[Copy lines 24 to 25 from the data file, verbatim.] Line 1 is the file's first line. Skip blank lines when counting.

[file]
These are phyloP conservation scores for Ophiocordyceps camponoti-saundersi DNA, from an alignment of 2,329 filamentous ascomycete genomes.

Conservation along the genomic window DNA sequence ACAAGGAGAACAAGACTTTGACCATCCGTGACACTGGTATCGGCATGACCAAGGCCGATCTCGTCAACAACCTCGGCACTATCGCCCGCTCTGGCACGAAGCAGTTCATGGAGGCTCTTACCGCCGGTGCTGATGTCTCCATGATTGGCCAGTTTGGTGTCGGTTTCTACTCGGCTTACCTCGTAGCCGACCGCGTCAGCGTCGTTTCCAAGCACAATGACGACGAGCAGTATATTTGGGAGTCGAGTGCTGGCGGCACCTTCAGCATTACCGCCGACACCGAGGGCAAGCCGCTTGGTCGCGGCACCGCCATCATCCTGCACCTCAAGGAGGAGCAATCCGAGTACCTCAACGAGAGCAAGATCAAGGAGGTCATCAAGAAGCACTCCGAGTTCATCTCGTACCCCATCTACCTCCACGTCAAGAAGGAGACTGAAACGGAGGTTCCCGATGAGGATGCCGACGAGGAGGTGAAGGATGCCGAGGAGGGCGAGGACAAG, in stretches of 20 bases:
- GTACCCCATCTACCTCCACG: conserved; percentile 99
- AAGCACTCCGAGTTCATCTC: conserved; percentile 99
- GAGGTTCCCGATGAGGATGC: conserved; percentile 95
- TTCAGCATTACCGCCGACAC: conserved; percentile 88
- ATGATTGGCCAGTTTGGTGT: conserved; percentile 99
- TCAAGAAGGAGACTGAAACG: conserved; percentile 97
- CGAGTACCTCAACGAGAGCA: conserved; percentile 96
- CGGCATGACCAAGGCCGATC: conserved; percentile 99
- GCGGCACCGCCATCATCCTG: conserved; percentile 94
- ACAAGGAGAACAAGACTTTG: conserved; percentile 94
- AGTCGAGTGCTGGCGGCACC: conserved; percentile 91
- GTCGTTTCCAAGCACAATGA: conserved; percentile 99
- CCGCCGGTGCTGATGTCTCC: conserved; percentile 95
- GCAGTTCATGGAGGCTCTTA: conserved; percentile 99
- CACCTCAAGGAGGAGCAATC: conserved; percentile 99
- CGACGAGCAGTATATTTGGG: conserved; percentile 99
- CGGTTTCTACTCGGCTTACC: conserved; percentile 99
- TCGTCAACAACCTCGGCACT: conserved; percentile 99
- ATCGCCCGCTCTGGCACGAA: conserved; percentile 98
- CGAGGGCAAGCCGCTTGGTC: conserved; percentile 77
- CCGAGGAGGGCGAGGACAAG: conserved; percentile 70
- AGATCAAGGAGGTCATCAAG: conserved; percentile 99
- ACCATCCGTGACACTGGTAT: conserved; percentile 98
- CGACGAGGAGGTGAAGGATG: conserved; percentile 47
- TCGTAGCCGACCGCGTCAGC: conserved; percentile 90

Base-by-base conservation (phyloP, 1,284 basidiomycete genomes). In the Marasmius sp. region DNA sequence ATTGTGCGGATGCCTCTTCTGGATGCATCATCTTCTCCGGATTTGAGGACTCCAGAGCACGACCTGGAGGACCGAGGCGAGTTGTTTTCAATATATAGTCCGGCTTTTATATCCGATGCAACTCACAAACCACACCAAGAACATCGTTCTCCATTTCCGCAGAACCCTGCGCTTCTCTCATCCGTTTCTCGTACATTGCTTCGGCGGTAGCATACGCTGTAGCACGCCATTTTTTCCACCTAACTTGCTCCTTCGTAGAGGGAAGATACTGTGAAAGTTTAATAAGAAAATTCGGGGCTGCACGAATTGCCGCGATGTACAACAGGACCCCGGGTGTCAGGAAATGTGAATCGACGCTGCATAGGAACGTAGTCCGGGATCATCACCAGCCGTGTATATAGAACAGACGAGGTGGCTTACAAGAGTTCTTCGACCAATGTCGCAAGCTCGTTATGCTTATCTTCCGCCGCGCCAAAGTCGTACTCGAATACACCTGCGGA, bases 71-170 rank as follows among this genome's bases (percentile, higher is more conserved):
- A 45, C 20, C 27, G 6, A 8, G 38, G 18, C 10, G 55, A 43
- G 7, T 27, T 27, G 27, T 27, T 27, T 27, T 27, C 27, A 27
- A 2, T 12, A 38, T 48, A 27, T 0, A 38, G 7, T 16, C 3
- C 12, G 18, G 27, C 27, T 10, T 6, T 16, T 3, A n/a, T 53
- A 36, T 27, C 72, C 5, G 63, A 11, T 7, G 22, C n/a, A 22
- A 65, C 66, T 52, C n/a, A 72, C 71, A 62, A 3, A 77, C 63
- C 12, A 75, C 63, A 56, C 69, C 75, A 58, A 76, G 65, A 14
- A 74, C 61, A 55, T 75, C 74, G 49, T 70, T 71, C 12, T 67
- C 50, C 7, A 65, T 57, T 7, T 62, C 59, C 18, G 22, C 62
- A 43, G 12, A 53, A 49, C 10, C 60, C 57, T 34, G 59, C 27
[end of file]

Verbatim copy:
- AGATCAAGGAGGTCATCAAG: conserved; percentile 99
- ACCATCCGTGACACTGGTAT: conserved; percentile 98